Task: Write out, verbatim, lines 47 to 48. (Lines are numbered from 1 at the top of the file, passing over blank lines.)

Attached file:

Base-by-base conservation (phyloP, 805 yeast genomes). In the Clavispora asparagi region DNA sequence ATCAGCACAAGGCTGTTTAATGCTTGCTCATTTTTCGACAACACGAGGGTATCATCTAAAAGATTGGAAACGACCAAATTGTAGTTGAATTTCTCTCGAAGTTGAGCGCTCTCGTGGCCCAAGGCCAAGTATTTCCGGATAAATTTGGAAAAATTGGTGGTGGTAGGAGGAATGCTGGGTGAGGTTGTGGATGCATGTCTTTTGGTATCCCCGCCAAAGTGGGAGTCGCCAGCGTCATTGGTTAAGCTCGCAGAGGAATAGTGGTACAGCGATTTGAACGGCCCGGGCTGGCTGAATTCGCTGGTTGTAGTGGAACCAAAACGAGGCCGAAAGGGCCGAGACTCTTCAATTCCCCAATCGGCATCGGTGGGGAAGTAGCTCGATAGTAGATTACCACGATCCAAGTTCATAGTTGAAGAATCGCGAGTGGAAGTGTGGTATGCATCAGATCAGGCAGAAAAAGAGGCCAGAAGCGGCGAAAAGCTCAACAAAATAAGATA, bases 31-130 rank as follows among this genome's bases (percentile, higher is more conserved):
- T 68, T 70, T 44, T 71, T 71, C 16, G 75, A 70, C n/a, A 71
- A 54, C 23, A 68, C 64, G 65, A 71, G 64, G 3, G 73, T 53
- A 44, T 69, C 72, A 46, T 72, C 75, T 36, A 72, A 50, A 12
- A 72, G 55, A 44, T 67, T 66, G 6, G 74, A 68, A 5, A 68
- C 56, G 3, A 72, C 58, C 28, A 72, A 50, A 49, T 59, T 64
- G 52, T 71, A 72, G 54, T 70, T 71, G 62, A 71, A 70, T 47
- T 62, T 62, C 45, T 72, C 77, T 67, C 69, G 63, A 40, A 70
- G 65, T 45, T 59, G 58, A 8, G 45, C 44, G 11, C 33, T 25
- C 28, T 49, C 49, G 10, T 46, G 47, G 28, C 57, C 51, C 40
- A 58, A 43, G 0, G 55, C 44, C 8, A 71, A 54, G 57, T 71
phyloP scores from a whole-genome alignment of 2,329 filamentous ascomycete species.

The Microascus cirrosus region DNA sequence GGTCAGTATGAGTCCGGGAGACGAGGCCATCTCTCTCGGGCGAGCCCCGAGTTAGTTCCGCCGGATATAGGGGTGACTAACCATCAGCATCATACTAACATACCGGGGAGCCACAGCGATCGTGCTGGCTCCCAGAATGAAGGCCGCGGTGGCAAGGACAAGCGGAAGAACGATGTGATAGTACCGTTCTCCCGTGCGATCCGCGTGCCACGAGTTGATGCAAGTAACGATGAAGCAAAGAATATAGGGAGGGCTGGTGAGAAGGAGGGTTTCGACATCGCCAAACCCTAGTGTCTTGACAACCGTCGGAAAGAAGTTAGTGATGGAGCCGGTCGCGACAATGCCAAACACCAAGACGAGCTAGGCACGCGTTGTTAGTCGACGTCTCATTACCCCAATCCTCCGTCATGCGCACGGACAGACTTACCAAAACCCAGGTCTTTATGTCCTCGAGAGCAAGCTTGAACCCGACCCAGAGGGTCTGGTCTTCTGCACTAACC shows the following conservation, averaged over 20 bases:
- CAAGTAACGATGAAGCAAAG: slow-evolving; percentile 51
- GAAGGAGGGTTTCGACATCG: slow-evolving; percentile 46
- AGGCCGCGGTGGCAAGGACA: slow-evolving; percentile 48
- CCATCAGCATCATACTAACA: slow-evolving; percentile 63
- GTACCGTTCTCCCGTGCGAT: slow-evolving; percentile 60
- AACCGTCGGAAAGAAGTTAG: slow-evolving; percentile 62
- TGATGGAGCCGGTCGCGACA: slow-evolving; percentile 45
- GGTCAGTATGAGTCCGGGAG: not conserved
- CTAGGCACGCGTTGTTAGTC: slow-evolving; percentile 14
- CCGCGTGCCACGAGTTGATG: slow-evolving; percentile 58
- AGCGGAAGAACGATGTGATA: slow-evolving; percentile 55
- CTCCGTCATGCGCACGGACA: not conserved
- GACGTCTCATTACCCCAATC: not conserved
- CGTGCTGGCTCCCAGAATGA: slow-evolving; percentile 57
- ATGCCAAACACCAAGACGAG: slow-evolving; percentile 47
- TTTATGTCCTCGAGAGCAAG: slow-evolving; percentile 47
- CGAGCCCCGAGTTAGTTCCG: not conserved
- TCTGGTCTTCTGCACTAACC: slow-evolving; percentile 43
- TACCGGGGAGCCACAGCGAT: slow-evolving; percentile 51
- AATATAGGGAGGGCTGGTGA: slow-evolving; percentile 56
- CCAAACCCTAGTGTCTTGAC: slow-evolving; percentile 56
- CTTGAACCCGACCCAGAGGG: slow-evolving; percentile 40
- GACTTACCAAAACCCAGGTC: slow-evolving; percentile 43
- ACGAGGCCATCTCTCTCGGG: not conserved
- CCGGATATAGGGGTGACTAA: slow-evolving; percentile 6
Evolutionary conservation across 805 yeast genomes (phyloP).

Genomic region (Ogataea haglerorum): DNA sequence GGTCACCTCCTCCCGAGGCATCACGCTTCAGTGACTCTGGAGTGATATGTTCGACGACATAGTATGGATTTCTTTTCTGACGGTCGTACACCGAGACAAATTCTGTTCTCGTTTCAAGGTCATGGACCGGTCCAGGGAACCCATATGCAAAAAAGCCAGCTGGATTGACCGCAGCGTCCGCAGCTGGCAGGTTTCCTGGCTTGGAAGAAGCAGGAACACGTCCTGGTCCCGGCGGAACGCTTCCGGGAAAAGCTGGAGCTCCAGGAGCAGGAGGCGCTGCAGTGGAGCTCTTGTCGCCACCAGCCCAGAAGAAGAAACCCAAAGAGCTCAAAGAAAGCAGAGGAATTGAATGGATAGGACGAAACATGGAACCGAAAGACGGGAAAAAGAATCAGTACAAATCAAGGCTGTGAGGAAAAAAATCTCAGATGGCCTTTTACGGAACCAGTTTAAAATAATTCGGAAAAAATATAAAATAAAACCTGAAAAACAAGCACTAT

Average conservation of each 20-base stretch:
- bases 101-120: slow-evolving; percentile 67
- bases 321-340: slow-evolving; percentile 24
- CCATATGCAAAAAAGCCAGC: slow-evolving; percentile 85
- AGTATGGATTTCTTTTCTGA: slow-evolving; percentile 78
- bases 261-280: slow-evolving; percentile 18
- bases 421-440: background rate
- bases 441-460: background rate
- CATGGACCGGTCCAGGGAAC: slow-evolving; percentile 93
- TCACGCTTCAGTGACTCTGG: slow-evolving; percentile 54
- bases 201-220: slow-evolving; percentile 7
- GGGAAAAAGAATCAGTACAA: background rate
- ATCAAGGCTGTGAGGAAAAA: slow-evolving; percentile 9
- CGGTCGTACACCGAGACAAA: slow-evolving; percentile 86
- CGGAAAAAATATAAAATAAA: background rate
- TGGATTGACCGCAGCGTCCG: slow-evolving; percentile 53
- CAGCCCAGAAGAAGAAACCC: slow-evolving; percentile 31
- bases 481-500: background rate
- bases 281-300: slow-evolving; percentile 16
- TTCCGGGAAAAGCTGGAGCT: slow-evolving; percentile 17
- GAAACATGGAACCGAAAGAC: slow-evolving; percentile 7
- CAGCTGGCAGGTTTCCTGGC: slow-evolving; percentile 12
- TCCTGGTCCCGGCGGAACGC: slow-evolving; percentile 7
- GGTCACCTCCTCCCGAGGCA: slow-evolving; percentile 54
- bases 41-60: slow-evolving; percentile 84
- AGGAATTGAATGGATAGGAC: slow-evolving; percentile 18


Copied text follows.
- bases 421-440: background rate
- bases 441-460: background rate